International finance may sound like a complex, grandiose concept to some but it's quite the opposite. The phrase simply refers to any financial transaction that takes place across national borders. If money leaves one country and arrives in another, for whatever reason, the transaction falls under international finance.
International finance is any transaction where money is transmitted and received in two different countries.
International finance is a monetary transaction that occurs between two or more countries. This sounds simple enough but in reality, transacting across national borders raises issues of currency exchange rates and the exploitation of developing economies. International finance is a way to analyze the economic status of the countries you may wish to do business with, judge the foreign markets, compare inflation rates and pay bills in a foreign currency. Without international finance, you would not be able to compare currency exchange to figure out the cost of doing business abroad.
In a nutshell, we have international finance because we live in an era of globalization. Businesses buy and sell goods abroad, countries often borrow money from each other and organizations increasingly operate on an international scale. An international system of finance helps to keep the peace between nations in this globalized world. Without a system of regulating cross-border financial transactions, each nation would act in its own self-interest. The chance of international conflict is high. Much of the economics underpinning international finance is concerned with keeping the flow of money in a disciplined state.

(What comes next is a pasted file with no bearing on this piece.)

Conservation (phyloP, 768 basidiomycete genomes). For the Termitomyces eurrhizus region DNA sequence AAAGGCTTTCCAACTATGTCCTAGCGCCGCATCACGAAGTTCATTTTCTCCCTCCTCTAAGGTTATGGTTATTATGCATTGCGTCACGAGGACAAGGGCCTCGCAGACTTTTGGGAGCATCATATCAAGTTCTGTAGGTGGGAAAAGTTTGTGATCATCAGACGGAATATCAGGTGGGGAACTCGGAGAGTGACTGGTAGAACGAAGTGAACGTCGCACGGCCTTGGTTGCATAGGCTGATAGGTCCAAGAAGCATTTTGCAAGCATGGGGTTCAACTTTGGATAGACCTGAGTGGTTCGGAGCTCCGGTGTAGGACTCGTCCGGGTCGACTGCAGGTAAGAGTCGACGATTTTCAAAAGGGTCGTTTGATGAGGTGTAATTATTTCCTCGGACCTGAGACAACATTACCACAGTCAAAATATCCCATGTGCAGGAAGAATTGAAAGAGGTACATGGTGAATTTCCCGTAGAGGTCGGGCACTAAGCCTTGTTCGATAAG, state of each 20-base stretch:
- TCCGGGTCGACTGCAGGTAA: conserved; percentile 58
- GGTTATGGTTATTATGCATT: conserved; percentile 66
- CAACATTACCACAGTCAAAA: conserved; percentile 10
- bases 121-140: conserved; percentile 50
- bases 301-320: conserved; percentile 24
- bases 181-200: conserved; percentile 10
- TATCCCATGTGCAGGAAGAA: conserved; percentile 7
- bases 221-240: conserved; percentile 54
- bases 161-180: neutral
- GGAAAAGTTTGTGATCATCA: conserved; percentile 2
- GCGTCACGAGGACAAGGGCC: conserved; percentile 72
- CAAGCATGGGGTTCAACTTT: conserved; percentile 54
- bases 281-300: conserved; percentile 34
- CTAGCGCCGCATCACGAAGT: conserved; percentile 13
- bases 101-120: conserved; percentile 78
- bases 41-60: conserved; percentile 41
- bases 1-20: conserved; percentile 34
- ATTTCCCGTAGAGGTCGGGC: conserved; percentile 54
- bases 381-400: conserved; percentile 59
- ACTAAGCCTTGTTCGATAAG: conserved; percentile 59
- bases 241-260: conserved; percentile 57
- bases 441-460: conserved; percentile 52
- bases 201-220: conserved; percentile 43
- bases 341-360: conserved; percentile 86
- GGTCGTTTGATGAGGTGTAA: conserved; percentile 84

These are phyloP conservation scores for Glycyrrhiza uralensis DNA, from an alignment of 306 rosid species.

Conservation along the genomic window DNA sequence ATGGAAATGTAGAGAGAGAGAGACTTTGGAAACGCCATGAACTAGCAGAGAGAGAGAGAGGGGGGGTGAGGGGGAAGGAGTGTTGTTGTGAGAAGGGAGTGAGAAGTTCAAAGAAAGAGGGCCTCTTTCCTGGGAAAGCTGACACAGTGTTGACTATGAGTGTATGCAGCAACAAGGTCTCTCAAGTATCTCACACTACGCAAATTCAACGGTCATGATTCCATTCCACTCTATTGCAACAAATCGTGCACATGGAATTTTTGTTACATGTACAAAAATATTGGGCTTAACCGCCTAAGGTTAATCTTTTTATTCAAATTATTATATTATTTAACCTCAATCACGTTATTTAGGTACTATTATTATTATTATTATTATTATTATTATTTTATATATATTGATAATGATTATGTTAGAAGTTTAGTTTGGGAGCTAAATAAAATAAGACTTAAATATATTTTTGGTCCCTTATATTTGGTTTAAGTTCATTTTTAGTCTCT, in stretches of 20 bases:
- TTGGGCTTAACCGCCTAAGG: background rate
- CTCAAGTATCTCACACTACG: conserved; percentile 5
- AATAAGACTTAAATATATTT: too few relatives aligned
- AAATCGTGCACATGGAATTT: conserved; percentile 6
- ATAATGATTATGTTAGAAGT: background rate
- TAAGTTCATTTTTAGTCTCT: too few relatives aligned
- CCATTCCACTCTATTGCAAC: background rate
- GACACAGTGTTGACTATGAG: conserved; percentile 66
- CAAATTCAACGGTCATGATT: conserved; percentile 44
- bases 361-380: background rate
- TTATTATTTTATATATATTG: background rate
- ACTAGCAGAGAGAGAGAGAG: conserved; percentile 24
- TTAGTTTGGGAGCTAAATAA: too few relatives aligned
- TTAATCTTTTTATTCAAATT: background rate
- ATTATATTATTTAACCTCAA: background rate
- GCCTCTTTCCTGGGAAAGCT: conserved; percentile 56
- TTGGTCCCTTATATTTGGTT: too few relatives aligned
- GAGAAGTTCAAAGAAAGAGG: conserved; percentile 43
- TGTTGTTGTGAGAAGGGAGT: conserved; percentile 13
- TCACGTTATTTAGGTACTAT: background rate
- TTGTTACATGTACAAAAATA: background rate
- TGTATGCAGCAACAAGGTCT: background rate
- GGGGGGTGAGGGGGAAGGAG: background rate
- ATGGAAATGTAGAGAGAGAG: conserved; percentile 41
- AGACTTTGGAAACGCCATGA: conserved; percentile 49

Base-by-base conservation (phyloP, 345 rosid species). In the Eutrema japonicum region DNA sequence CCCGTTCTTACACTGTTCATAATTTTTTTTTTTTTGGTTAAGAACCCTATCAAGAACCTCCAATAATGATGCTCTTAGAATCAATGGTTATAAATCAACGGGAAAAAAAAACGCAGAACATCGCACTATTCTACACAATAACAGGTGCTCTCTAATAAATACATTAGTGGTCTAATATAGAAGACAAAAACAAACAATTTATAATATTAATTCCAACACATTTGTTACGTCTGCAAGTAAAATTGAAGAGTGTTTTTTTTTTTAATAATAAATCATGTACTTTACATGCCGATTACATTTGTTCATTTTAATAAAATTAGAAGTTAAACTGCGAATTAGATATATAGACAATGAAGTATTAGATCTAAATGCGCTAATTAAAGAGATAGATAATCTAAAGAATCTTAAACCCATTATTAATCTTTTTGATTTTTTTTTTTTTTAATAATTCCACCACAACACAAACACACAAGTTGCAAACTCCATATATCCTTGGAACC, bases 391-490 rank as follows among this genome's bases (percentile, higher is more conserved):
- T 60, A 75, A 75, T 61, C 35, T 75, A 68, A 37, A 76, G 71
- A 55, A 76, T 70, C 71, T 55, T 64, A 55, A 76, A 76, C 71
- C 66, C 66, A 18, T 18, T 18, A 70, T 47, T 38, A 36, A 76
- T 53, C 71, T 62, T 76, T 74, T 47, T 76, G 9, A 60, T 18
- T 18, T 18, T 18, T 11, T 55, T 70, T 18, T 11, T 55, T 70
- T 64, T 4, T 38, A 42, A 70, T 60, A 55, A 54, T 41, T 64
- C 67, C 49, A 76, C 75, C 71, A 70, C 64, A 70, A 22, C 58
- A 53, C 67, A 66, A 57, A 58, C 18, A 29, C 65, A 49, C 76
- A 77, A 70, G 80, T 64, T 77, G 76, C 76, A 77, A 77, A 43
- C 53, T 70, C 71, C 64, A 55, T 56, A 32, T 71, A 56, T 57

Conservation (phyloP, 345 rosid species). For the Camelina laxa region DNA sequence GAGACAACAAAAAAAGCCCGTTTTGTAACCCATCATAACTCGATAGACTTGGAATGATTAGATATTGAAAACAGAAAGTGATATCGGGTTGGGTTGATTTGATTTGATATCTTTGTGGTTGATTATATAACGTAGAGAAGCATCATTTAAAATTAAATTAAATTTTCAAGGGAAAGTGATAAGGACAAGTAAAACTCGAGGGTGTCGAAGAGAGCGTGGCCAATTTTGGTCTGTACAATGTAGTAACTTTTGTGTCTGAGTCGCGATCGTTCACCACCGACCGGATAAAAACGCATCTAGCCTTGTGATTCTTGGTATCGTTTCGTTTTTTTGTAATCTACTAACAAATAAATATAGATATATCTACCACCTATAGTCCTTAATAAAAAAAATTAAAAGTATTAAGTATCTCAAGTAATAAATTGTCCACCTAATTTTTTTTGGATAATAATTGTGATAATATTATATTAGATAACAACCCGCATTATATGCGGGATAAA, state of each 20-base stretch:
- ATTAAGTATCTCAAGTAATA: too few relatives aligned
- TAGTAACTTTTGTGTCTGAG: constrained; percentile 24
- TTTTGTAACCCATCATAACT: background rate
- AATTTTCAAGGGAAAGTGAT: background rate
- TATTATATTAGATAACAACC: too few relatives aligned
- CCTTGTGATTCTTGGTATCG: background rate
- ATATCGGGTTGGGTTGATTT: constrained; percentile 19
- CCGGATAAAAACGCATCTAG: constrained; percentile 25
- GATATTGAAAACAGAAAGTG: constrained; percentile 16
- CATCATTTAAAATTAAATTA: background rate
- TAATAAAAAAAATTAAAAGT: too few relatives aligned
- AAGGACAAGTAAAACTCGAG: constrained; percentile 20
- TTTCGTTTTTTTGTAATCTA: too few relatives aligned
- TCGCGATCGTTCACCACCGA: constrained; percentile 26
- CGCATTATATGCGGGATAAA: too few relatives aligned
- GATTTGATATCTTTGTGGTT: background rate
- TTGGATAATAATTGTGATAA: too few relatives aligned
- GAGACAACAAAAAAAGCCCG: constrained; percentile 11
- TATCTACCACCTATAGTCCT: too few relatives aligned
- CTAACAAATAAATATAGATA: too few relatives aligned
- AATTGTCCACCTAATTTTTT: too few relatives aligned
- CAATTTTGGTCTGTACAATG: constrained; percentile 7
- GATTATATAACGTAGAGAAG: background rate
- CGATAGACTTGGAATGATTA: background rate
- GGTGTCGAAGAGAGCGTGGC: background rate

The International Finance Corporation, the World Bank, the National Bureau of Economic Research and the International Monetary Fund play pivotal roles in the mediation of international finance. The World Bank, for example, provides finance and advice to assist middle-and-poor-income countries, while the IMF provides advice, policy recommendations and loans to its 189 member countries to promote economic stability. If a country needs a precautionary loan to stop it from falling into an economic crisis, it would approach the IMF.
In the private sector, the Institute of International Finance helps the international financial industry to manage risks prudently, and advocates for the type of regulation that fosters global financial stability and sustainable economic growth. Members of the institute include investment and commercial banks, insurance companies and hedge funds.
If you have a branch in another country, then it's likely you'll be conducting international finance. An example would be sending money from your U.S.-based head office to your factory in Mexico City. Even though the money never changes hands – it still belongs to the company – it did cross borders. So, it's a form of international finance. Buying your raw materials abroad or selling your inventory abroad also requires an international finance transaction in the form of buying and selling. Exchange rates are mission-critical in these examples. International finance lets you discover the relative values of currencies and strike the right balance of trade.